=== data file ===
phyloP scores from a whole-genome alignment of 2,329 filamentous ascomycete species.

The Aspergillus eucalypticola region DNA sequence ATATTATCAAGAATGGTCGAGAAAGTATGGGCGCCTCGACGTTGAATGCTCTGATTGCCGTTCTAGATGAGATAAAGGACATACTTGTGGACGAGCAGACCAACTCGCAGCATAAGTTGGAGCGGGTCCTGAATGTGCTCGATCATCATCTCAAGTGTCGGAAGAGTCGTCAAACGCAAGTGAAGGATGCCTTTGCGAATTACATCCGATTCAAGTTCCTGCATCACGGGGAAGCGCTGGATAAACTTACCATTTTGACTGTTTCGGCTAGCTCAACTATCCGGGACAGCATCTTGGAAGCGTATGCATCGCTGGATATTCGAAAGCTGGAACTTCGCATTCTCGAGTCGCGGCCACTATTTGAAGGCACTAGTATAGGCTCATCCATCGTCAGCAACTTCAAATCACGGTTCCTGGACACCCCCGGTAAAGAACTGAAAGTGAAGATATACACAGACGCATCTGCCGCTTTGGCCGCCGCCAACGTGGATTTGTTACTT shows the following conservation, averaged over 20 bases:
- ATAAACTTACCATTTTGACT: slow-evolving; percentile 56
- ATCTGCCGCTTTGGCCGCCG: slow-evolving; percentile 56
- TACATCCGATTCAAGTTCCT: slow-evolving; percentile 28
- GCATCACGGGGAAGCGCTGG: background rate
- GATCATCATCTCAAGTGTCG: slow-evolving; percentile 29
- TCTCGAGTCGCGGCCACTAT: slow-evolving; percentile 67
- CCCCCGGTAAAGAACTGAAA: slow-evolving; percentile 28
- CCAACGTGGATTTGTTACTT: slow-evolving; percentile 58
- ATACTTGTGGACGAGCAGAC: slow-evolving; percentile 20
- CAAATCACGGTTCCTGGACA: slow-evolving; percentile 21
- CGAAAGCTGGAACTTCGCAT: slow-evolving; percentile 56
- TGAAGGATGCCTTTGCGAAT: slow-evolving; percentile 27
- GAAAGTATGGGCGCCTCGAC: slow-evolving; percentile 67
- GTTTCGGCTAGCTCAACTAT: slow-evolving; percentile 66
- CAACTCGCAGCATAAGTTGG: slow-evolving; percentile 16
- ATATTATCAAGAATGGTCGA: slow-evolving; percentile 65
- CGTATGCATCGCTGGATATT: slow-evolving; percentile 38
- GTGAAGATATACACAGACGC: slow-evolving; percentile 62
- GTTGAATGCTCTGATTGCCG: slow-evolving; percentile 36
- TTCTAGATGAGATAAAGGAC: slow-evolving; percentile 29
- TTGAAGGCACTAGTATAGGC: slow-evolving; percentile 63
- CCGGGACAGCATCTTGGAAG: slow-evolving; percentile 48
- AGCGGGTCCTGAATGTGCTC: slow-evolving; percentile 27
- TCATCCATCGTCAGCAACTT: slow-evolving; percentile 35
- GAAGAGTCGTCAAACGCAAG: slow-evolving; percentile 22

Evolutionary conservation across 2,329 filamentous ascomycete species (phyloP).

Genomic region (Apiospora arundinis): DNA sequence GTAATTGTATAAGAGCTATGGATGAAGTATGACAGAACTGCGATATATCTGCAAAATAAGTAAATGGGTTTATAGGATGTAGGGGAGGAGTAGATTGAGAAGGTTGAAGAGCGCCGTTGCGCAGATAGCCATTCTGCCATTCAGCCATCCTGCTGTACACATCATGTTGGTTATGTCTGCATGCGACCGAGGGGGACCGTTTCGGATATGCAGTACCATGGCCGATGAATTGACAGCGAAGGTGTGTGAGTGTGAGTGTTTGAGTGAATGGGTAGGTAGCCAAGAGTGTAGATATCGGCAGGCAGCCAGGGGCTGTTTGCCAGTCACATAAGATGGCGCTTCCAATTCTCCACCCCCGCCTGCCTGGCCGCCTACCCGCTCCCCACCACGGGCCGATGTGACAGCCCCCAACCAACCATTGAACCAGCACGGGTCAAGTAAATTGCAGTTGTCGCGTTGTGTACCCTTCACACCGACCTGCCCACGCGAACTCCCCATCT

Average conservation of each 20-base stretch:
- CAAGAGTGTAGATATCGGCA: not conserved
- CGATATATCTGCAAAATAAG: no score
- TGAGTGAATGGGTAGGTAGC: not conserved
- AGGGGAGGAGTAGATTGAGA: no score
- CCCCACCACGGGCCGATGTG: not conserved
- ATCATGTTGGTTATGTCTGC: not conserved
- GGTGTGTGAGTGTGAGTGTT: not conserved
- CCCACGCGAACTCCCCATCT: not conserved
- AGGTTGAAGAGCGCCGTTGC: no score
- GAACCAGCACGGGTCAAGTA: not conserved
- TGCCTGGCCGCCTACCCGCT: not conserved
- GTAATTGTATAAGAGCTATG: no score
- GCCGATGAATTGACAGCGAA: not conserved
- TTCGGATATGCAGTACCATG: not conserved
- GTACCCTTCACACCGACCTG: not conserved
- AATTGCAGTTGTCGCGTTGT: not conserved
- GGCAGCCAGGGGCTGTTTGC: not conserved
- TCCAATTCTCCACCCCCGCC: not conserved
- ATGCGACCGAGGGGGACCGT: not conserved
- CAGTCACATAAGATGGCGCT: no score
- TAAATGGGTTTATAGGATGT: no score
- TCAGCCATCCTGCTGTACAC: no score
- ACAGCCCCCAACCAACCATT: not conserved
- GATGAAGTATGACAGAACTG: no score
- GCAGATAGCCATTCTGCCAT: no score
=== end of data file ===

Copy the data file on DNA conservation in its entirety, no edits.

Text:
phyloP scores from a whole-genome alignment of 2,329 filamentous ascomycete species.

The Aspergillus eucalypticola region DNA sequence ATATTATCAAGAATGGTCGAGAAAGTATGGGCGCCTCGACGTTGAATGCTCTGATTGCCGTTCTAGATGAGATAAAGGACATACTTGTGGACGAGCAGACCAACTCGCAGCATAAGTTGGAGCGGGTCCTGAATGTGCTCGATCATCATCTCAAGTGTCGGAAGAGTCGTCAAACGCAAGTGAAGGATGCCTTTGCGAATTACATCCGATTCAAGTTCCTGCATCACGGGGAAGCGCTGGATAAACTTACCATTTTGACTGTTTCGGCTAGCTCAACTATCCGGGACAGCATCTTGGAAGCGTATGCATCGCTGGATATTCGAAAGCTGGAACTTCGCATTCTCGAGTCGCGGCCACTATTTGAAGGCACTAGTATAGGCTCATCCATCGTCAGCAACTTCAAATCACGGTTCCTGGACACCCCCGGTAAAGAACTGAAAGTGAAGATATACACAGACGCATCTGCCGCTTTGGCCGCCGCCAACGTGGATTTGTTACTT shows the following conservation, averaged over 20 bases:
- ATAAACTTACCATTTTGACT: slow-evolving; percentile 56
- ATCTGCCGCTTTGGCCGCCG: slow-evolving; percentile 56
- TACATCCGATTCAAGTTCCT: slow-evolving; percentile 28
- GCATCACGGGGAAGCGCTGG: background rate
- GATCATCATCTCAAGTGTCG: slow-evolving; percentile 29
- TCTCGAGTCGCGGCCACTAT: slow-evolving; percentile 67
- CCCCCGGTAAAGAACTGAAA: slow-evolving; percentile 28
- CCAACGTGGATTTGTTACTT: slow-evolving; percentile 58
- ATACTTGTGGACGAGCAGAC: slow-evolving; percentile 20
- CAAATCACGGTTCCTGGACA: slow-evolving; percentile 21
- CGAAAGCTGGAACTTCGCAT: slow-evolving; percentile 56
- TGAAGGATGCCTTTGCGAAT: slow-evolving; percentile 27
- GAAAGTATGGGCGCCTCGAC: slow-evolving; percentile 67
- GTTTCGGCTAGCTCAACTAT: slow-evolving; percentile 66
- CAACTCGCAGCATAAGTTGG: slow-evolving; percentile 16
- ATATTATCAAGAATGGTCGA: slow-evolving; percentile 65
- CGTATGCATCGCTGGATATT: slow-evolving; percentile 38
- GTGAAGATATACACAGACGC: slow-evolving; percentile 62
- GTTGAATGCTCTGATTGCCG: slow-evolving; percentile 36
- TTCTAGATGAGATAAAGGAC: slow-evolving; percentile 29
- TTGAAGGCACTAGTATAGGC: slow-evolving; percentile 63
- CCGGGACAGCATCTTGGAAG: slow-evolving; percentile 48
- AGCGGGTCCTGAATGTGCTC: slow-evolving; percentile 27
- TCATCCATCGTCAGCAACTT: slow-evolving; percentile 35
- GAAGAGTCGTCAAACGCAAG: slow-evolving; percentile 22

Evolutionary conservation across 2,329 filamentous ascomycete species (phyloP).

Genomic region (Apiospora arundinis): DNA sequence GTAATTGTATAAGAGCTATGGATGAAGTATGACAGAACTGCGATATATCTGCAAAATAAGTAAATGGGTTTATAGGATGTAGGGGAGGAGTAGATTGAGAAGGTTGAAGAGCGCCGTTGCGCAGATAGCCATTCTGCCATTCAGCCATCCTGCTGTACACATCATGTTGGTTATGTCTGCATGCGACCGAGGGGGACCGTTTCGGATATGCAGTACCATGGCCGATGAATTGACAGCGAAGGTGTGTGAGTGTGAGTGTTTGAGTGAATGGGTAGGTAGCCAAGAGTGTAGATATCGGCAGGCAGCCAGGGGCTGTTTGCCAGTCACATAAGATGGCGCTTCCAATTCTCCACCCCCGCCTGCCTGGCCGCCTACCCGCTCCCCACCACGGGCCGATGTGACAGCCCCCAACCAACCATTGAACCAGCACGGGTCAAGTAAATTGCAGTTGTCGCGTTGTGTACCCTTCACACCGACCTGCCCACGCGAACTCCCCATCT

Average conservation of each 20-base stretch:
- CAAGAGTGTAGATATCGGCA: not conserved
- CGATATATCTGCAAAATAAG: no score
- TGAGTGAATGGGTAGGTAGC: not conserved
- AGGGGAGGAGTAGATTGAGA: no score
- CCCCACCACGGGCCGATGTG: not conserved
- ATCATGTTGGTTATGTCTGC: not conserved
- GGTGTGTGAGTGTGAGTGTT: not conserved
- CCCACGCGAACTCCCCATCT: not conserved
- AGGTTGAAGAGCGCCGTTGC: no score
- GAACCAGCACGGGTCAAGTA: not conserved
- TGCCTGGCCGCCTACCCGCT: not conserved
- GTAATTGTATAAGAGCTATG: no score
- GCCGATGAATTGACAGCGAA: not conserved
- TTCGGATATGCAGTACCATG: not conserved
- GTACCCTTCACACCGACCTG: not conserved
- AATTGCAGTTGTCGCGTTGT: not conserved
- GGCAGCCAGGGGCTGTTTGC: not conserved
- TCCAATTCTCCACCCCCGCC: not conserved
- ATGCGACCGAGGGGGACCGT: not conserved
- CAGTCACATAAGATGGCGCT: no score
- TAAATGGGTTTATAGGATGT: no score
- TCAGCCATCCTGCTGTACAC: no score
- ACAGCCCCCAACCAACCATT: not conserved
- GATGAAGTATGACAGAACTG: no score
- GCAGATAGCCATTCTGCCAT: no score